If there is a breakout band in South Carolina right now, it has to be SUSTO. The rootsy, laid back vibe of the Charleston band’s new album on the nationally distributed Caroline Records, **& I’m Fine Today** is generating major attention.
SUSTO (Photo Contributed.)
A tour with Lumineers is imminent, and the band just made their network TV debut on a recent CBS This Morning. They’ll be appearing Thursday night at New Brookland Tavern in West Columbia; bandleader Justin Osborne spoke with Cola Daily in advance of the show about their rising fortunes and the new album.
“I’m a little hesitant to celebrate too much, but I’m happy with how it’s going,” Osborne said. “I started playing music and being in bands at 15 and I’m 30 now, and my goal all along has been to be in a legitimate, nationally touring band.”
SUSTO released their debut in 2014 and promptly hit the road, playing club shows all over the country, touring with fellow Charleston act Band of Horses, and building their fan base the old-fashioned way. By taking the music to them.
“I’m not sure where we’ll be a year from now, but we just got back from a short run of sellout shows on a headlining tour,” Osborne said. “It’s good to know there is that level of support for what we’re doing already, so anything else is going to be icing on the cake.”
The new album is a step up from the debut, with extra production flourishes, more added instrumentation including strings, and a woozy psychedelic Americana vibe throughout. If it sounds bigger, there is at least one specific reason for that, Osborne admits.
“The space we recorded in with Wolfgang Zimmerman (Charleston studio wizard and record producer, and member of Brave Baby) was twice as big this time,” He said. “When we recorded the first album he was only using one storage unit but between then and now he got the one next door and expanded.”
Osborne co-produced the album with fellow SUSTO member Johnny Delaware, who has since left the group but whose fingerprints are all over the new recordings.
“I didn’t even know Johnny when I started SUSTO, and his input was on the first album but not like it was this time around,” Osborne said. “We got better at producing ourselves, and we also had Jenna (Desmond, bassist) singing and Corey (Campbell) doing lots of fancy guitar stuff, and neither of them were in the band for the last record.”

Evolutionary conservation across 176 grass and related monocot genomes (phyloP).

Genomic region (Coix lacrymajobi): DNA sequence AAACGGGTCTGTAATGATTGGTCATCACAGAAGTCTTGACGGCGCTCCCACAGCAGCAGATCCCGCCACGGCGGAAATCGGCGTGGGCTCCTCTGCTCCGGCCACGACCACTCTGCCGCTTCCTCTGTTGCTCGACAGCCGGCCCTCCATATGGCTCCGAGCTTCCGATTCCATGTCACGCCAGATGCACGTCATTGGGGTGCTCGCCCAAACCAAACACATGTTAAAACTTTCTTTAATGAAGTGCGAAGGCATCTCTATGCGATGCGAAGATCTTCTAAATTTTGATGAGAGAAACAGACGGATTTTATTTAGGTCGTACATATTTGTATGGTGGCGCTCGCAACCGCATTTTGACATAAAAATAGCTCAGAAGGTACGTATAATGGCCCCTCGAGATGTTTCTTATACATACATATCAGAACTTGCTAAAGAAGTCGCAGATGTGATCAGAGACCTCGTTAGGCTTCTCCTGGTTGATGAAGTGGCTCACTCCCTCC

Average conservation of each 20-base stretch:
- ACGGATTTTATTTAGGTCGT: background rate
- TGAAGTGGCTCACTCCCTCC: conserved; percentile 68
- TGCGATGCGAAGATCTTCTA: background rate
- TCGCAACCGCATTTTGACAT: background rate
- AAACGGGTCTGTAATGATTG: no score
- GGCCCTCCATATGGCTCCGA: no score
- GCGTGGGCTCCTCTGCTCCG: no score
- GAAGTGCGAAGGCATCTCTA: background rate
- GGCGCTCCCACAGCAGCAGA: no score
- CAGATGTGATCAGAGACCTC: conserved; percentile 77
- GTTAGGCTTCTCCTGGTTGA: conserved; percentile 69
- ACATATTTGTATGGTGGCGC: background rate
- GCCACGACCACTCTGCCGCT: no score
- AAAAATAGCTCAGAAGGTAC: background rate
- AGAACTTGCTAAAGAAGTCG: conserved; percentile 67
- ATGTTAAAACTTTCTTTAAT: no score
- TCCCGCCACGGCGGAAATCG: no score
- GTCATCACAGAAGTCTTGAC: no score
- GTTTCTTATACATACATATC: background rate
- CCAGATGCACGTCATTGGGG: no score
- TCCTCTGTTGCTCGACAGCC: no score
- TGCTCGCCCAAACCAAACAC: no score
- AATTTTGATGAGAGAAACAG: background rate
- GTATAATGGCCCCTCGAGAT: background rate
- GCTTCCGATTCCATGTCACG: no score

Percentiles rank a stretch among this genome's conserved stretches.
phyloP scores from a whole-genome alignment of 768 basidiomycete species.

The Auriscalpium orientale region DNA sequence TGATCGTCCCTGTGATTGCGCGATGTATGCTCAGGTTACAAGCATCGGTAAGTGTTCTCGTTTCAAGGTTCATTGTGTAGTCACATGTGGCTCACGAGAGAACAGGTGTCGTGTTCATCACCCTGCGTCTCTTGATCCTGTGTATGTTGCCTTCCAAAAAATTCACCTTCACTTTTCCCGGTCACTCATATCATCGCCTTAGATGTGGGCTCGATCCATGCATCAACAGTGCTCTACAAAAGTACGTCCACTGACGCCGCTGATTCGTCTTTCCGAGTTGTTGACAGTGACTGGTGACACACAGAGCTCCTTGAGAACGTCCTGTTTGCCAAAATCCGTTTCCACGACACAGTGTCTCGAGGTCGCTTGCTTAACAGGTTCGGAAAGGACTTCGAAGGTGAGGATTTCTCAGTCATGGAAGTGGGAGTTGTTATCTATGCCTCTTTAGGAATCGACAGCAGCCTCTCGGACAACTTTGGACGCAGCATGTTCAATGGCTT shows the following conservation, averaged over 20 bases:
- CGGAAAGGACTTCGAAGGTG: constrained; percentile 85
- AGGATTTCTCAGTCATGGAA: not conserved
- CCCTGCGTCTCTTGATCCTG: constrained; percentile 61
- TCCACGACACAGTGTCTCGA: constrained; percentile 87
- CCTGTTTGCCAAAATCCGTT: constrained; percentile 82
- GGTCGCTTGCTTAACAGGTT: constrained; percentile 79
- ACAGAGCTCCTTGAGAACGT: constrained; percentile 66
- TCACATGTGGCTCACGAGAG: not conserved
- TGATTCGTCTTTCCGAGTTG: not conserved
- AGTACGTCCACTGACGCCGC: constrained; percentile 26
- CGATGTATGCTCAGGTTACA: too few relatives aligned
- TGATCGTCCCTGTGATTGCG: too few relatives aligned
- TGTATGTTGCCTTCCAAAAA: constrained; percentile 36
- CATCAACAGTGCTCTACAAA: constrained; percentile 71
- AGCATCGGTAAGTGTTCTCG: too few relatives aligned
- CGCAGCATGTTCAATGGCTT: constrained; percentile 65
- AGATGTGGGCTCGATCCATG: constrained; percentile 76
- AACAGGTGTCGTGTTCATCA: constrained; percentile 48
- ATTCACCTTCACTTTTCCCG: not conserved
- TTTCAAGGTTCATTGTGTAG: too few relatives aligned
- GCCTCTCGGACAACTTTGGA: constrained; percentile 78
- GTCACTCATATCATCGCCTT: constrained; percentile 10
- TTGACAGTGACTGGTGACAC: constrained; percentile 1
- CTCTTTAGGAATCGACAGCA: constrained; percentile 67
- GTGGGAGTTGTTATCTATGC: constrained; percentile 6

The result is a greatly expanded sonic palette on songs such as “Far Out Feeling”, with strings added to the full band lineup, but in many ways it was still a low budget affair, Osborne revealed.
“We coordinated the strings ourselves by bringing in some College of Charleston student musicians,” He said. “We were able to pay them in beer.”
Osborne is the band’s principal songwriter, and he’ll readily admit to drawing lyrical inspiration directly from his life and stories from friends. The way it comes out tends to wind up saying much more, however.
“Some of the songs include a lot of personal storytelling and others are just observations, but in hindsight the goal is always to find those universal truths in what I write,” Osborne said. “The song ‘Waves’, for example, is just me hanging out with my high school friends at the beach and contemplating the beauty of the ocean, the dolphins, and being at peace.”
It is that peace and understanding that drives Osborne these days, he admitted.
“We all are getting caught up in our differences right now and that concerns me,” Osborne said. “There is a contemplative side to this record but also there is hope. People are generally good, and everyone has a reason for their own political leanings but there are way more similarities between us and you can find common ground with anyone.”
Osborne recalled one particular time on a solo tour with just his girlfriend for company, when he came upon a community that made him feel welcome.
“I played a country buffet in Bozeman, Montana at four in the afternoon and it was filled with senior citizens,” He said. “They were really sweet, and we ended up at a house party with people twice our age, playing darts and talking about our experiences, and I slept in somebody’s RV that night.”
For now, Osborne and SUSTO are content finding that common ground with their growing legion of fans, he concluded.
“Hopefully we’re roping people in and getting them involved in what we are doing; we try not to be too lofty but we’re also not afraid to be ourselves.”
Thursday February 23
New Brookland Tavern
State Street, West Columbia
$12 advance, $15 day of show